JOHN CHUCKMAN COMMENT: CANADA’S POLITICAL IMPASSE AND THE FUTURE OF THE LIBERAL PARTY   Leave a comment

JOHN CHUCKMAN
 
POSTED RESPONSE TO A COLUMN BY JEFFREY SIMPSON IN TORONTO’S GLOBE AND MAIL

“Desperate measures don’t have to be stupid measures…”

Jeffrey Simpson, as one who regards your analyses often with admiration, I must say you could not be more wrongheaded here. This column suggests a party insider blubbering.

Getting rid of a political liability like Ignatieff is not extreme: it is the most usual, work-a-day politics, much like dumping a poorly performing minister.

Even further, since Ignatieff was never properly elected as leader, being parachuted into both his riding a few years ago and then into the leadership by backroom insiders, he is owed nothing by most voters.

And one might perhaps have developed a different view, had he taken command and proved a Trudeau of Chretien, but, no, he has proved a Stanfield. Actually that is unfair to Stanfield, because, despite his weaknesses as a politician, he was an admirably honorable man.

Ignatieff is uninspiring and even boring, and he is unimaginative, surprisingly so, considering his much-vaunted academic background.

And when it comes to honor, Ignatieff stands before us in a badly tarnished suit of armor indeed. I can never respect a man who has said the things he has said in the past, most especially one pretending to be liberal (in the best sense of that word).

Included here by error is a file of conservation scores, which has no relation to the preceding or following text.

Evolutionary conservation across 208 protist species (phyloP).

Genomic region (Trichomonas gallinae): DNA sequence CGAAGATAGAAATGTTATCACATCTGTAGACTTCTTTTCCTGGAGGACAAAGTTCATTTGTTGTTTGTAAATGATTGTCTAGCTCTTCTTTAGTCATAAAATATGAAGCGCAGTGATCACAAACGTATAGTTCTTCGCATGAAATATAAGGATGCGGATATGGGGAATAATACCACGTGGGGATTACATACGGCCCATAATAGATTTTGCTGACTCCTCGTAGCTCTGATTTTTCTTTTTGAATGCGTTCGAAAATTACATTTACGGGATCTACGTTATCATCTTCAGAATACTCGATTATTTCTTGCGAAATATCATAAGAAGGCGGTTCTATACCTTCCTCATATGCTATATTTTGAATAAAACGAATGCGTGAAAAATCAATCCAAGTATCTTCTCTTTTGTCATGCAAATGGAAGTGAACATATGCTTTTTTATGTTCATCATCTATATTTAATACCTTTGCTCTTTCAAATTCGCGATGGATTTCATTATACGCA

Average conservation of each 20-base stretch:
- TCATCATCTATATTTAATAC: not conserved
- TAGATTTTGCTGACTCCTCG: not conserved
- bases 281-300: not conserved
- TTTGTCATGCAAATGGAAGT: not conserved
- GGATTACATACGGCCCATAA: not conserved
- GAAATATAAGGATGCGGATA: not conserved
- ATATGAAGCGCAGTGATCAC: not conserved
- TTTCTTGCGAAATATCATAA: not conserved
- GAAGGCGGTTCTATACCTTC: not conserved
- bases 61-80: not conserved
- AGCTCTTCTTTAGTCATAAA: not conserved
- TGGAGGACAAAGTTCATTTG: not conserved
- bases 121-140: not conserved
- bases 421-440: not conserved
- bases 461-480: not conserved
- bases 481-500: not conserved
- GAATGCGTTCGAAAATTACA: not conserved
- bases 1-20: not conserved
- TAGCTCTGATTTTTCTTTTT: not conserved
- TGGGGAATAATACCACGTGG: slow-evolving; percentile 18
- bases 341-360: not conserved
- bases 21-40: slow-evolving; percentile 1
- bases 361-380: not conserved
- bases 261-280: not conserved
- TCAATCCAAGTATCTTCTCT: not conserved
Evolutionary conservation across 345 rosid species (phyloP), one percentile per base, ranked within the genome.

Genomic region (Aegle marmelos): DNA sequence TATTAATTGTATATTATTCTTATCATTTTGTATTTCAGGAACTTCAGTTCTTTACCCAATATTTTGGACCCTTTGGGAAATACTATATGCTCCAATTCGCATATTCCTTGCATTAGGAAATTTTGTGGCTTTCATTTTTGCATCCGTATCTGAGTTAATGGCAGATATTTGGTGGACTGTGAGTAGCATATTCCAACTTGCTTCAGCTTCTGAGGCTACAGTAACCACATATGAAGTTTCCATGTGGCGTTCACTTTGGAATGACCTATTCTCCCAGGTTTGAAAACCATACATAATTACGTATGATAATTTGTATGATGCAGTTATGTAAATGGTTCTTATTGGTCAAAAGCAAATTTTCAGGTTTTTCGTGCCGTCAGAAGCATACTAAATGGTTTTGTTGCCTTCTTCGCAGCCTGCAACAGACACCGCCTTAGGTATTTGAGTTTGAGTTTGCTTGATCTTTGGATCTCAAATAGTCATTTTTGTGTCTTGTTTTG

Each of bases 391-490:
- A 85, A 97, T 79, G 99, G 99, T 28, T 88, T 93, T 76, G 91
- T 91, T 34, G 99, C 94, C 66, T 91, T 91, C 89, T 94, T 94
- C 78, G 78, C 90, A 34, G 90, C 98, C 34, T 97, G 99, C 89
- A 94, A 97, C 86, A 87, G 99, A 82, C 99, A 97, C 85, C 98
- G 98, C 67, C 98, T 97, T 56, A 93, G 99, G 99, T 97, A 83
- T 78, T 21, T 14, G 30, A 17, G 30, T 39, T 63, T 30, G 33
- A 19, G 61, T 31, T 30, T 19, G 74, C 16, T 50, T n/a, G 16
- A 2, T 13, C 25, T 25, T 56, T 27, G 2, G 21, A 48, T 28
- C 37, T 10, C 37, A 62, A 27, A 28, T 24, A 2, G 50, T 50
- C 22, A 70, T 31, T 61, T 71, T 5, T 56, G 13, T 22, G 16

He is a crypto-neo-con. He is anti-democratic. His is no genuine voice for human rights, despite the risible pretensions of his past chair at Harvard. He comes off as a wine-and-cheese fop without having any of the devastating wit of a Disraeli.

I think my views in this have some valid application, because I’m the kind of voter the Liberals are seeking, progressive in all social matters and traditional and sound in finances, as well as one who votes for integrity and character regardless of party.

And for me, those qualifiers mean I can never vote for Ignatieff.

I am deeply distressed over the national political impasse we are at. Ignatieff can never be elected prime minister. Harper can never command a majority.

Yet the narrow extremist Harper is cunning and aggressive, and he is permitted to rule much as though he had a majority, and the man is trashing all our traditions of civility and decency in politics, aping every shabby view and technique of Newt Gingrich twenty years ago.

We need change, but not just empty gasbag change.

Until sentiments in Quebec come into a new balance, the only genuine changes I see possible are leadership change in the Liberal Party and a merger or coalition with the NDP.

Parties appear and disappear over time. They are not a set of Egyptian pyramids to stand forever. In Britain, the Whigs disappeared, the Peelites disappeared, the Liberals disappeared, and today Labour is fading.

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